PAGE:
Kirstin's Positive Induction Birth Story

By midnight, I was lying on my side, having had my epidural, gas and air still fully gripped in my hand and focussing on my playlist. My partner was incredible: stroking my arm, holding my water bottle and reminding me to keep breathing through the contractions - my epidural hadn’t fully worked so I could still feel them. He is my rock but I didn’t even need to ask him to do anything for me; he knew instinctively. We had many discussions about my birth plan, ensuring he was fully informed of my wishes. The next few hours were a blur of trying to feel more comfortable by moving around the bed into different positions, with the help of my midwife and partner. I kept trying to avoid looking at the clock and remain focussed on my breathing and music. By 5am I was fully dilated and at 5.30 I was ready to push. I ended up having to push lying on my back, which I found frustrating as I knew this wasn’t what I had originally wanted to do.

 

After two and a bit hours of pushing, I was exhausted and couldn’t do any more. Looking back now, I think I was in transition but my body felt exhausted and I had nothing left to give. My partner spoke to the midwives and, he said, there were some quiet conversations between the two of them before the room filled with people. I started to worry as no-one had said what was going to happen. The doctor then sat down and explained that the baby's chin wasn’t tucked so he kept getting stuck, and that she could either hold his head in the right position so I could push him out or he could be pulled using ventouse. She also recommended carrying out an episiotomy due to the risk of tearing. More interventions that I hadn’t planned for but I opted for the ventouse and episiotomy.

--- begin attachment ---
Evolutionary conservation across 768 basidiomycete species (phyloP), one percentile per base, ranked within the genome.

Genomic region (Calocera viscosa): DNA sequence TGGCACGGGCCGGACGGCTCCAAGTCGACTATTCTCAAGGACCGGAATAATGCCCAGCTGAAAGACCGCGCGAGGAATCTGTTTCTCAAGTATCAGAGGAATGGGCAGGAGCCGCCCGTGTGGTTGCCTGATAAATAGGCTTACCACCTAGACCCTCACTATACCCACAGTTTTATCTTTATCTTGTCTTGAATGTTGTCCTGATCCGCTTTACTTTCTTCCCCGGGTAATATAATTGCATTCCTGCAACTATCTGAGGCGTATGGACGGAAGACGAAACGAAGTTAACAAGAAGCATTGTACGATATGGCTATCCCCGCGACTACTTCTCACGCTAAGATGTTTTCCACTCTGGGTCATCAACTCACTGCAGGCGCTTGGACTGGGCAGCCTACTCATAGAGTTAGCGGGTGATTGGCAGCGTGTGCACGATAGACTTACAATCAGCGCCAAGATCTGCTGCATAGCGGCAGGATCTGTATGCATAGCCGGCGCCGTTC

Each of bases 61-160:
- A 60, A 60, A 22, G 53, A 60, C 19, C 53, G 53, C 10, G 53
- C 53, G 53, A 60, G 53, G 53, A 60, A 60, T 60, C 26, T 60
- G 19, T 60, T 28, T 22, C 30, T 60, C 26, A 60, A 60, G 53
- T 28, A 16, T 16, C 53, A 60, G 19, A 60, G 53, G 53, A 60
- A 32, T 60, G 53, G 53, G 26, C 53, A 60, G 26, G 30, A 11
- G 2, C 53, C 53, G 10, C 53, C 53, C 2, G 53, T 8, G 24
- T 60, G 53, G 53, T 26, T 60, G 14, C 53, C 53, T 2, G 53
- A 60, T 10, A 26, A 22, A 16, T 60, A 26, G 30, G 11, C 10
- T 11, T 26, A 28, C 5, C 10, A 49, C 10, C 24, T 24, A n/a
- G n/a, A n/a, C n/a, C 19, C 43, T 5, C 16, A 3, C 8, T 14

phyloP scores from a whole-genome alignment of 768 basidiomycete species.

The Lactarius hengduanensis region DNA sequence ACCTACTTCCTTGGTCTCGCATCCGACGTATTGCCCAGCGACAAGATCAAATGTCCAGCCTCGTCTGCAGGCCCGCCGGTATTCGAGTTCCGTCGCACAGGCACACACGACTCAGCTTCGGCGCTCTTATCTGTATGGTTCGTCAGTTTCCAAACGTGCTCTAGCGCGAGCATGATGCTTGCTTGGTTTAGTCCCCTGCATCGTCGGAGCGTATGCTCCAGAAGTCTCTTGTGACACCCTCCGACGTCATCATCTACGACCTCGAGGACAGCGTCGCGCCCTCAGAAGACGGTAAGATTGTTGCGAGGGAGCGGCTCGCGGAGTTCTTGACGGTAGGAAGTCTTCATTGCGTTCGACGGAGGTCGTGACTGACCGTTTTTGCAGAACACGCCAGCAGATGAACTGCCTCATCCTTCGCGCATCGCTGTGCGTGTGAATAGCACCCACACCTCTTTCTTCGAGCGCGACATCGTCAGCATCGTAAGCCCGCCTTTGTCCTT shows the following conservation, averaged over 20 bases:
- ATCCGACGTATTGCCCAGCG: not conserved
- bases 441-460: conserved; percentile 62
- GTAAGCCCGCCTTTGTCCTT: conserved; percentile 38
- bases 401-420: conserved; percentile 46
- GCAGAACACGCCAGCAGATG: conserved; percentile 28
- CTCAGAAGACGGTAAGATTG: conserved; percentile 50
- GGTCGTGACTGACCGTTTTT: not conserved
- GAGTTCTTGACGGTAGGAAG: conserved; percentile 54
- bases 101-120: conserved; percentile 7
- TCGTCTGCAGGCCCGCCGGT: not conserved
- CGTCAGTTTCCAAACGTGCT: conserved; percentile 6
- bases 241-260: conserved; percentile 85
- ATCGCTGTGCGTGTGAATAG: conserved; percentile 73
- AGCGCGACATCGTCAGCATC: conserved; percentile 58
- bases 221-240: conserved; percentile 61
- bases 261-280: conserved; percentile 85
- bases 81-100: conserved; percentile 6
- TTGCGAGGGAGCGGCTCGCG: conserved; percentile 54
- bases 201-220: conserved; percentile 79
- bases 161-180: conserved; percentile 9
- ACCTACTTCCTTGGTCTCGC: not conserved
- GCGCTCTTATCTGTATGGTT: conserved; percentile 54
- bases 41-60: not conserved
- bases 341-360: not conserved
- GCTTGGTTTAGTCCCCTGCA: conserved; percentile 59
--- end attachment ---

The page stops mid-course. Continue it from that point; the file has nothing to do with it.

After two more pushes, and a few adult words escaping me, our little boy was born just after 8am on the Monday morning. He was placed on my chest straight away and given a quick clean. I had requested to have delayed cord clamping; however, this wasn’t possible due to the risk of bleeding following the induction. There were many unplanned interventions that happened during my labour and baby boy’s birth, but as soon as he was placed on my chest, I honestly didn’t care. He was here, safe and healthy, letting everyone in the hospital and surrounding area know that he had a good pair of lungs! We cuddled and fed on the bed, as a new family of three, for a very long time, just letting our wee one adjust and being completely left to it by all the medical staff.

 

Throughout my labour and birth, I was able to use all the hypnobirthing strategies we had been taught. I had my playlist, breathing and such a calm environment the whole way through until the ventouse. Even when I was being stitched, I used my breathing techniques. I felt heard by all the staff at the hospital and my partner was my champion. I didn’t have the birth I had planned but it was an extremely positive experience - one I feel I could do again!